There are only seven camps in the Mara Naboisho Conservancy - compared to the over 50 camps located in the Maasai Mara National Park plus all the people with a park pass who drive in for the day. This would mean possibly over 100 safari vehicles looking at animals versus the perhaps, four, that would be driving around a private reserve. On a private reserve, you can also do a night game drive where you can see nocturnal animals, like aardvarks, or even lions hunting gazelle, as they primarily do their hunting at night. Night game drives are not allowed in the public park because they close their gates at dusk.
We stayed at Ol Seki Hemingways Mara Tented Camp, which is a part of the Hemingways Lodge collection, one of the seven camps in the Mara Naboisho Conservancy.
With only a total of 10 tented bedrooms, Ol Seki Hemingways Mara can accommodate up to 20 persons. The Camp also had two family suites, one which was lovingly named Simba, that had it's own kitchen and living area. The lodge was really right in the middle of the Mara. I even saw a zebra grazing from outside my window.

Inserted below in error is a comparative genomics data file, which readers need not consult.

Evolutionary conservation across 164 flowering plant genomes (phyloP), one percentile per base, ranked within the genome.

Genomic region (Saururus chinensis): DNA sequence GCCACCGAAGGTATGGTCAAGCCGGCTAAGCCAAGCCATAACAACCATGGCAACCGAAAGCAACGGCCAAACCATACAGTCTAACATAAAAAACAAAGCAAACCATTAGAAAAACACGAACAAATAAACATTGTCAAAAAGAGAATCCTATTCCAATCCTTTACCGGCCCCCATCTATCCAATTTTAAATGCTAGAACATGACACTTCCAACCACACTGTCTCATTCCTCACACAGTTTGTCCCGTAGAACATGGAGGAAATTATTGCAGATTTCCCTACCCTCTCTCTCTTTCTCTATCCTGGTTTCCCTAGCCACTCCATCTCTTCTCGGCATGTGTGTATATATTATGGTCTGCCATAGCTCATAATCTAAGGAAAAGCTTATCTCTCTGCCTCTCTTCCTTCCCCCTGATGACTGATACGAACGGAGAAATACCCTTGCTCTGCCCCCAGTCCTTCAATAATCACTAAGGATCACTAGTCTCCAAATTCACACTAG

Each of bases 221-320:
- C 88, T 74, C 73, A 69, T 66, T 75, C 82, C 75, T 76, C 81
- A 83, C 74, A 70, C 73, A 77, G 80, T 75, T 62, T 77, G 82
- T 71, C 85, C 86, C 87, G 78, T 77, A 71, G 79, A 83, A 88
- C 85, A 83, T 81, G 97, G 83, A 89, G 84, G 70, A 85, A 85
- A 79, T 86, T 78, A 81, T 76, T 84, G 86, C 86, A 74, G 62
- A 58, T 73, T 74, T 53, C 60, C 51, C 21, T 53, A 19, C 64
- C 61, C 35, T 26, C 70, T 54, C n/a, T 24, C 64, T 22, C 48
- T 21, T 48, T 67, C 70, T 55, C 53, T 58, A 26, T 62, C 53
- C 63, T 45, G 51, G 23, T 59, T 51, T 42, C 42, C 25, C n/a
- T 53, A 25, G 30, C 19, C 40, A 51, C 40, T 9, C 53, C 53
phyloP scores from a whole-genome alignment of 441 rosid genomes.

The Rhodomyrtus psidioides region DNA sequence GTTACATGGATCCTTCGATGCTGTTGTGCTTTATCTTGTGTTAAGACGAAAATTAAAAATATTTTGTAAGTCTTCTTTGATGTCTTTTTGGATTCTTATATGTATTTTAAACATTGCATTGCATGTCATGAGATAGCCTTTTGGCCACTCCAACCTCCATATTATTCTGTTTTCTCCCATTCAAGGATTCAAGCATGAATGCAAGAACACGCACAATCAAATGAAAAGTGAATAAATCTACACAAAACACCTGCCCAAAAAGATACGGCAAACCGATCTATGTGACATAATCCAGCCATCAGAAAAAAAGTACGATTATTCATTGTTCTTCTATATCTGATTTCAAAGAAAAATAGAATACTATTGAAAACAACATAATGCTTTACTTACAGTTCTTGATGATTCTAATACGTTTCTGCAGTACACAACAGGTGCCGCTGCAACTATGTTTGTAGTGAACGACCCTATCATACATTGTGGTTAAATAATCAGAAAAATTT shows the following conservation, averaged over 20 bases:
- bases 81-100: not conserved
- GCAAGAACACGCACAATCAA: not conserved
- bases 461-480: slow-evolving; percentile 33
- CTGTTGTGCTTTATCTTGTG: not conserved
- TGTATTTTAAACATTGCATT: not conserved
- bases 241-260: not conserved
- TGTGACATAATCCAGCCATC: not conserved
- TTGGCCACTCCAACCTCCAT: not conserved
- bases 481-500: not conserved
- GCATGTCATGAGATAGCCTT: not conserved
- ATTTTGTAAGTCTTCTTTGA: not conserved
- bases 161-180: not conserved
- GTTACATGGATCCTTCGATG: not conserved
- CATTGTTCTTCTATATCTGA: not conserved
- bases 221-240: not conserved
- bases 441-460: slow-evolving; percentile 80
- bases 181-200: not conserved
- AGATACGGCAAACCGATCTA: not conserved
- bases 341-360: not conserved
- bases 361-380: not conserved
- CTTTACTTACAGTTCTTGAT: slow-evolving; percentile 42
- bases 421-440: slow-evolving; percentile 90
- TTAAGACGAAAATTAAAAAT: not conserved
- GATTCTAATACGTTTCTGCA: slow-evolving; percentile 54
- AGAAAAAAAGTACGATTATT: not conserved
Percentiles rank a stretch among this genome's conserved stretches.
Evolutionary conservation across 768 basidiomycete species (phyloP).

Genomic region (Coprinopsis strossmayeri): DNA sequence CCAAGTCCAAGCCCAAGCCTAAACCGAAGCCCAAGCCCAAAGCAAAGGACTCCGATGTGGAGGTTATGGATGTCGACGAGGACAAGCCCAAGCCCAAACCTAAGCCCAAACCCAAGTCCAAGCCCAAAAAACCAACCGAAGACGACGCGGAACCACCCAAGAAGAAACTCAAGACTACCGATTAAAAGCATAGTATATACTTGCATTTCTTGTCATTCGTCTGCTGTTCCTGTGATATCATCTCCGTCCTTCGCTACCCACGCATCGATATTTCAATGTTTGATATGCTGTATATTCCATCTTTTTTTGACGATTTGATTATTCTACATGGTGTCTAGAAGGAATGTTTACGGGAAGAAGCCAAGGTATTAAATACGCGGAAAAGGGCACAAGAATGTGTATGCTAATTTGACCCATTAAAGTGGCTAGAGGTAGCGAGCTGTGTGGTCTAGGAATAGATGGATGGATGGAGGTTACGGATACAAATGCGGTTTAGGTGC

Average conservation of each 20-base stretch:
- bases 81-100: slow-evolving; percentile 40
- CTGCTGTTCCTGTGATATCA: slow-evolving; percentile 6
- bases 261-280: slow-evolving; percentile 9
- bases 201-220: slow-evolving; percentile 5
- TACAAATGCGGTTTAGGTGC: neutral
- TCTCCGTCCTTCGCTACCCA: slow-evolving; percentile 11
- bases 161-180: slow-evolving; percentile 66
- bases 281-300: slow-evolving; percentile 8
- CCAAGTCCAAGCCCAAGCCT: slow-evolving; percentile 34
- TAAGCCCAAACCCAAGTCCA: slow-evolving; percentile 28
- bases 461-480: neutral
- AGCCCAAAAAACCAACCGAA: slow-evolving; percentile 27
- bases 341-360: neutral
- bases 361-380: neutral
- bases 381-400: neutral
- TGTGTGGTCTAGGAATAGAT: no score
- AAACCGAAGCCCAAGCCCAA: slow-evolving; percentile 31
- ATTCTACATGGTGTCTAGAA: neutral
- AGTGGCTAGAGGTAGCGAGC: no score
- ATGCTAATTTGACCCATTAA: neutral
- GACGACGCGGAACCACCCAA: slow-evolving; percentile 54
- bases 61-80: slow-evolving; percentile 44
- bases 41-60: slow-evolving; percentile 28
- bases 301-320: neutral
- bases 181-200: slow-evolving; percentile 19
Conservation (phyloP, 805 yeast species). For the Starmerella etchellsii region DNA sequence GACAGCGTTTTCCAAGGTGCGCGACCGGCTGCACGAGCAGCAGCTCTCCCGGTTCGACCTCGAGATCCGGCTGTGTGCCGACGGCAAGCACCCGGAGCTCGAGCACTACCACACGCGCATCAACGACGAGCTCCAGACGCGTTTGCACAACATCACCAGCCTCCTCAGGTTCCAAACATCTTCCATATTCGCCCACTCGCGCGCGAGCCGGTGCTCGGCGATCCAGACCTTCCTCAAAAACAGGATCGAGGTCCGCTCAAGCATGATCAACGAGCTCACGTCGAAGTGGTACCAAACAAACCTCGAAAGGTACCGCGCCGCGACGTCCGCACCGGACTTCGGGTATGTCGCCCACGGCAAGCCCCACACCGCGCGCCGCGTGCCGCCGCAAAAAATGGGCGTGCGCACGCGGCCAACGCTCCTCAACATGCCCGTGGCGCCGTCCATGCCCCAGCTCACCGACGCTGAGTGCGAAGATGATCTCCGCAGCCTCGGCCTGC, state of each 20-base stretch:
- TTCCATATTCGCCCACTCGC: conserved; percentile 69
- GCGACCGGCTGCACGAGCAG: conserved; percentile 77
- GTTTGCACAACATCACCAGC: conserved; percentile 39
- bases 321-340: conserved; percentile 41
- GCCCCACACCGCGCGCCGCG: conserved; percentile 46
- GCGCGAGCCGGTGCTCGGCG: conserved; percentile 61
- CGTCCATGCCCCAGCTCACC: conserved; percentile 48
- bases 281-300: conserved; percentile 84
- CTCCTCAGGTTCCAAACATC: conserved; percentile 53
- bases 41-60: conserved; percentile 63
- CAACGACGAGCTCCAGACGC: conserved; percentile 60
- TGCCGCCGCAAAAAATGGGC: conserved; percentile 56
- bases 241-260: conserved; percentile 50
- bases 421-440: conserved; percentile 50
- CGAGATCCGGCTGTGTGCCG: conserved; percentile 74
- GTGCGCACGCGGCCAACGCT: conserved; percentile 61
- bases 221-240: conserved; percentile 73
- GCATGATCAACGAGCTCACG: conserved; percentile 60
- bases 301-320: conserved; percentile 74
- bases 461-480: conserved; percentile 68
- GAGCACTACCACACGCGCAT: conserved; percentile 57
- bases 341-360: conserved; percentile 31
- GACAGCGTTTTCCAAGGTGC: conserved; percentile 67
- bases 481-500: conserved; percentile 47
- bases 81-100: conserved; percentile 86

This was definitely the best part of the trip. We woke up to start our early morning game drives at 6am, but we were back for breakfast by 9am. Seeing the purples, pinks, oranges and reds of the sunrise over the Mara was definitely very special. It was seriously like something out of The Lion King. After breakfast, we rested until lunch. Then afterwards, we were at leisure until our afternoon game drive at 5pm. Although it was rainy season, we were still able to spot a lot of mammals, including the very hard-to-find leopard and cheetah. We saw elephants, zebras, wildebeest, wild boars, wild fox, hyenas, hippo, ostrich and many more mammals while on our game drive. I have to say my favorite creatures to watch were the very elegant giraffes. I really loved watching them walk from tree to tree, gracefully grazing.